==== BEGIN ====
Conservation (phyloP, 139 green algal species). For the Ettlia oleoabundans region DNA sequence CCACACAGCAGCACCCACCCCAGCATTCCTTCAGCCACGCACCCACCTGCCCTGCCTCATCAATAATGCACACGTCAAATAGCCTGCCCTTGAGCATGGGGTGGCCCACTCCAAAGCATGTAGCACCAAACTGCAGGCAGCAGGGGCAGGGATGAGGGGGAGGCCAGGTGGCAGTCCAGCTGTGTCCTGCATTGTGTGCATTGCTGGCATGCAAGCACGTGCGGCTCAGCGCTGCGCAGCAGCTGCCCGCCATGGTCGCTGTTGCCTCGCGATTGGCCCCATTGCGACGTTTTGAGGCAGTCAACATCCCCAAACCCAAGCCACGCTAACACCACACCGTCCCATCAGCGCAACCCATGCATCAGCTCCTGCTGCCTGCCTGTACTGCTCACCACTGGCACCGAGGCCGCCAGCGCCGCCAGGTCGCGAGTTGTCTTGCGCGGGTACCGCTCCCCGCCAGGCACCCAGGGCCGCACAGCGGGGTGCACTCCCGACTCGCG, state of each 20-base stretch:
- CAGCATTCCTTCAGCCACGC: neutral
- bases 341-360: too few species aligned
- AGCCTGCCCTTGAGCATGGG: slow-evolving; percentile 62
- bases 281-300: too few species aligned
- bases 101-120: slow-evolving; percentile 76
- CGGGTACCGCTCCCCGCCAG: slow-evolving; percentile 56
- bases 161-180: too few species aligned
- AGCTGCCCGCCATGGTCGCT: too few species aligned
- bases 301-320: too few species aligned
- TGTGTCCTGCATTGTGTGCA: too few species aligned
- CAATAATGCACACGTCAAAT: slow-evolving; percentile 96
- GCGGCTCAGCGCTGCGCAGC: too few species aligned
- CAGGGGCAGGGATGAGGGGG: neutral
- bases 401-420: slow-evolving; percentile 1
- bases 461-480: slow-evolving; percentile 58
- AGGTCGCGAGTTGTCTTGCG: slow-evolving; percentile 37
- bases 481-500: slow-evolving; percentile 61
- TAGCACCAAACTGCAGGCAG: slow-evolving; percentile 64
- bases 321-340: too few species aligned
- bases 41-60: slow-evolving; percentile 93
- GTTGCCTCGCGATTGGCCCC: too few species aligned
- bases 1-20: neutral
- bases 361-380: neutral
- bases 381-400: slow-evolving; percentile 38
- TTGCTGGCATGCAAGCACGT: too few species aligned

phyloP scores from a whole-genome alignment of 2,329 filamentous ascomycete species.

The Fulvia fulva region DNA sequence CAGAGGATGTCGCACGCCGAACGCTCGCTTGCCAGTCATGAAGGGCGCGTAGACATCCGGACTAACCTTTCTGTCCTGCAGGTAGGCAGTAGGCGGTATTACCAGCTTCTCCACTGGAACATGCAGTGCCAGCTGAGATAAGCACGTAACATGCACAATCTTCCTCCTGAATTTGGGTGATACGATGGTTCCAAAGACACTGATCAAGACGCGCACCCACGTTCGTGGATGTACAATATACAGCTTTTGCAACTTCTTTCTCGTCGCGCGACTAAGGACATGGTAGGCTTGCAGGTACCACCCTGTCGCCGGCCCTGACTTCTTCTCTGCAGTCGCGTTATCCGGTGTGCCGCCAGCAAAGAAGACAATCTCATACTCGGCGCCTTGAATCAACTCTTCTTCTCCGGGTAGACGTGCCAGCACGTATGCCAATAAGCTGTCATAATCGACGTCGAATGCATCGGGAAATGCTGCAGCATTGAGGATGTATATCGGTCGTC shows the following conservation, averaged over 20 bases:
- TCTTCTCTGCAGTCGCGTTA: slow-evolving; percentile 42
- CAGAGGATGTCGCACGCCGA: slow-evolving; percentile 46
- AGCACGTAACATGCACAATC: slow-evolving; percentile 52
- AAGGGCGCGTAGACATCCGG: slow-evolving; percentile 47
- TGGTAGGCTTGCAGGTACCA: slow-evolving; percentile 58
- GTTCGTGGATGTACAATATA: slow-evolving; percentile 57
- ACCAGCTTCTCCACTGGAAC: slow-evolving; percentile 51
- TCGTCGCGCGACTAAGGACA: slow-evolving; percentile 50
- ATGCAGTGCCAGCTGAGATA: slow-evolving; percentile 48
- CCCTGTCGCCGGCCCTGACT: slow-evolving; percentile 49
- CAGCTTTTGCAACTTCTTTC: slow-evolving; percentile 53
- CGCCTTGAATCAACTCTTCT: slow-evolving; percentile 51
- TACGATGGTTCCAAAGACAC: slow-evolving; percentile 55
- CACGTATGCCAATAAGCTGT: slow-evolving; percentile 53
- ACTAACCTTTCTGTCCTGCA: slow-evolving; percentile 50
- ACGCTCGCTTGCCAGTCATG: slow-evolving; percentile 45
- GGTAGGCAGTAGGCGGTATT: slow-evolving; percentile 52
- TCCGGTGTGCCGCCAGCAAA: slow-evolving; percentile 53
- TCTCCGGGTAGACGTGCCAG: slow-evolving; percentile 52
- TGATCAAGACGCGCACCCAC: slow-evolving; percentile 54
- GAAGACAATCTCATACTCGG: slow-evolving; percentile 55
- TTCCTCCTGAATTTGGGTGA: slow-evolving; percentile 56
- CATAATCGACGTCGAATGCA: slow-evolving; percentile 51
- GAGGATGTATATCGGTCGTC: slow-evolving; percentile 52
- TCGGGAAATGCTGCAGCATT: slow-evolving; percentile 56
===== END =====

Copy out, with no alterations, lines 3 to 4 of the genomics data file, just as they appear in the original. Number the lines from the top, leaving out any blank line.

- bases 341-360: too few species aligned
- AGCCTGCCCTTGAGCATGGG: slow-evolving; percentile 62